Lashon Hara

by Aaron under Judaism

A part of dating that many people underestimate takes place off the dating websites, and is not only limited to your engagements with the opposite sex: it’s the attitude you carry with you all the time. You can’t change that, and a lot of different parts of your life impact that attitude. With that in mind, one of my friends did something amazing a few weeks ago: they stopped me from gossiping about someone.

In the age of the paparazzi, gossip (or Lashon Hara as it is called in Hebrew, meaning literally “evil language”) about anyone and everyone is a common thing. Sometimes it can even be helpful, as the Torah tells us (and science reaffirms, through helping our mental health according to some studies) that talking ill of someone to help avoid an unfair situation, such as Bernie Madoff’s scheme, is okay. What is not okay is talking about others in lights that we shouldn’t be.

Dallas has this problem, and I’m sure many more of the young adult communities have the same problems around the world, Jewish or otherwise. But it’s become a real problem in Dallas, with a lot of people hurt over people being involved in their lives that shouldn’t be. So my friends and I have gotten in the habit of watching out for each other and reminding each other not to gossip about others and rather to avoid names (which is also not okay if it makes it obvious as to who is being spoken of still), or even better, just saying nice things about others.

You’re probably wondering what this has to do with dating or your life. It’s simple: people may not be able to read your mind, but your attitude will come across in everything that you do, and gossiping about others on a regular basis is only likely to bring you down. I consider myself pretty happy, but even I do it sometimes, and I know that’s not right. I feel worse when I talk about others, even if that slight second as it’s happening feels so juicy.

So start looking for the positivity more in others and raising people’s spirits when possible. Everyone loves the person who makes others feel great, and believe me — you’ll start to love that person, too.  And really, that’s the first step of this whole thing.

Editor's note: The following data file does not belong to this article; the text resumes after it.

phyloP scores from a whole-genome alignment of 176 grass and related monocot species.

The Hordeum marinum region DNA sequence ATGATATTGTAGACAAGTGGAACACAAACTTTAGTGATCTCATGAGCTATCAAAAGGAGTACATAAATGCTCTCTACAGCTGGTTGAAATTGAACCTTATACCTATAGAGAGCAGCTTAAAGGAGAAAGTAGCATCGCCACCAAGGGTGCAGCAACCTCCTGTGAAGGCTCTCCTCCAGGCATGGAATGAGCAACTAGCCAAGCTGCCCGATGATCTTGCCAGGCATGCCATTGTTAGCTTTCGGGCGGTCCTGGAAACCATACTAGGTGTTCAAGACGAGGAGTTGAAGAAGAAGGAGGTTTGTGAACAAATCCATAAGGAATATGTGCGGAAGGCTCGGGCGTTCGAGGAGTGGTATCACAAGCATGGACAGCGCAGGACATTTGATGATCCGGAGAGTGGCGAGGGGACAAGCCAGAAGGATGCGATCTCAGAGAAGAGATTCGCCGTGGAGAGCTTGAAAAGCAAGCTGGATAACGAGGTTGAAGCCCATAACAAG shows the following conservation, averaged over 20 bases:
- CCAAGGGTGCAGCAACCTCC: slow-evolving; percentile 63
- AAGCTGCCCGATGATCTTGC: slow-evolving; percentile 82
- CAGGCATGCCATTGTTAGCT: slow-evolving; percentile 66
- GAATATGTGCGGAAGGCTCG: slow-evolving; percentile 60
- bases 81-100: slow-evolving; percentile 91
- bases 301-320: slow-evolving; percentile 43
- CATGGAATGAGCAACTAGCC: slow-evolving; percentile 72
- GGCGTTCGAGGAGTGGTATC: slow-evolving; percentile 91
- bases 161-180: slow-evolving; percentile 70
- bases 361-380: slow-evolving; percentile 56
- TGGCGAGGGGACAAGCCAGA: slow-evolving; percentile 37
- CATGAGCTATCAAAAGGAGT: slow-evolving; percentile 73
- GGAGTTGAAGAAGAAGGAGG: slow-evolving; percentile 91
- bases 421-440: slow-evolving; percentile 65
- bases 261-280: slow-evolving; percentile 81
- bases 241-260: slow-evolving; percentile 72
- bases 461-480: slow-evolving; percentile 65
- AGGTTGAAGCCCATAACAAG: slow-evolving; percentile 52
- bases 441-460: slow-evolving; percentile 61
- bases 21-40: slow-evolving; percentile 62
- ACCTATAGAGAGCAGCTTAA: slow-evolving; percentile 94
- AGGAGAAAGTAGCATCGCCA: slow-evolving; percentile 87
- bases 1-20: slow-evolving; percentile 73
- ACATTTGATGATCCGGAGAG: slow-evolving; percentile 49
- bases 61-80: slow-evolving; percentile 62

Hollywood Yenta Roundup: SJP, Kate Hudson, Jamie-Lynn Sigler and Maurice Sendak…

by JDateAdministrator under Entertainment,Judaism,News

1.  SJP & Kate Hudson Take Great Glee in Glee

A-list stars Sarah Jessica Parker and Kate Hudson have just been announced as the latest big-name stars to appear on Glee. The two women, who both have Jewish ancestry, will appear in the fourth season of the hit show on FOX. Details about each leading lady’s role has yet to be announced.

According to FOX, Parker will appear in at least one episode, while Hudson has been confirmed for a six-episode arc. The fourth season of the show, set to premiere this fall, will follow the graduating class of McKinley High as they pursue their dreams outside of New Directions. Many fans are wondering how this new spin on their favorite show will work, but with SJP and Hudson joining the cast, we think it’s still worth gleeking out over!

 

2.  Mother’s Day Messages

What’s a better Mother’s Day present than a shout-out on Twitter from your famous kid? Our favorite Jewish celebrities were showing their moms some love (publicly) via Twitter yesterday!

Jewish actress Jamie-Lynn Sigler Tweeted, “Happy mother’s day to my amazing, beautiful and courageous mom and Mima. Te quiero mucho!!!”

Ashley Tisdale, who is half Jewish, Tweeted, “Happy Mother’s day!!! My mom is pretty amazing, I’m very lucky”

And Zach Braff kept his Mother’s Day message humorous by Tweeting, “This mother’s day, remember JD’s infamous words, ‘My mom had a uterus… I lived in it.’”

 

3.  Remembering Maurice Sendak

Maurice Sendak died last Tuesday at a hospital in Danbury, Connecticut, four days after suffering a stroke. He was eighty-three years old.

Sendak, who was Jewish, inspired millions and touched childhoods worldwide as an author and illustrator. His most famous works included Where the Wild Things Are and In The Night Kitchen. The New York Times called Sendak’s books “essential ingredients of childhood for the generation born after 1960 or thereabouts, and in turn for their children.”


Dating After Disaster

by Tamar Caspi under Relationships,Single Life

Something tragic happens to you and the entire Jewish community knows about it, so how do you date after personal disaster? Tom Selleck’s character on “Friends” perfected the sympathetic head tilt “how are you?” when he was poking fun at how people were handling him with kid gloves following his divorce. The gossip mill is busy, and you’re the topic: divorce, death, illness, rejection, whatever. But you’re still single and you still want to meet your Beshert, so how do you rise above it?

You don’t owe anyone details, but don’t shy away from the fact of the matter either. Be prepared to address it and do so calmly, gently, and succinctly. If you don’t want to be a victim, then don’t feed into it. Let your dates know that there’s so much more to you than whatever the tragedy was you experienced.  The Jewish community is great about coming together and supporting their befallen – and you should allow them to help you until you heal – but when you’re ready to move on, let people know. Don’t make people feel uncomfortable for showing concern, accept it and change the subject.

Drama does not define you. But make sure you are truly healed from whatever it is before even attempt to date seriously.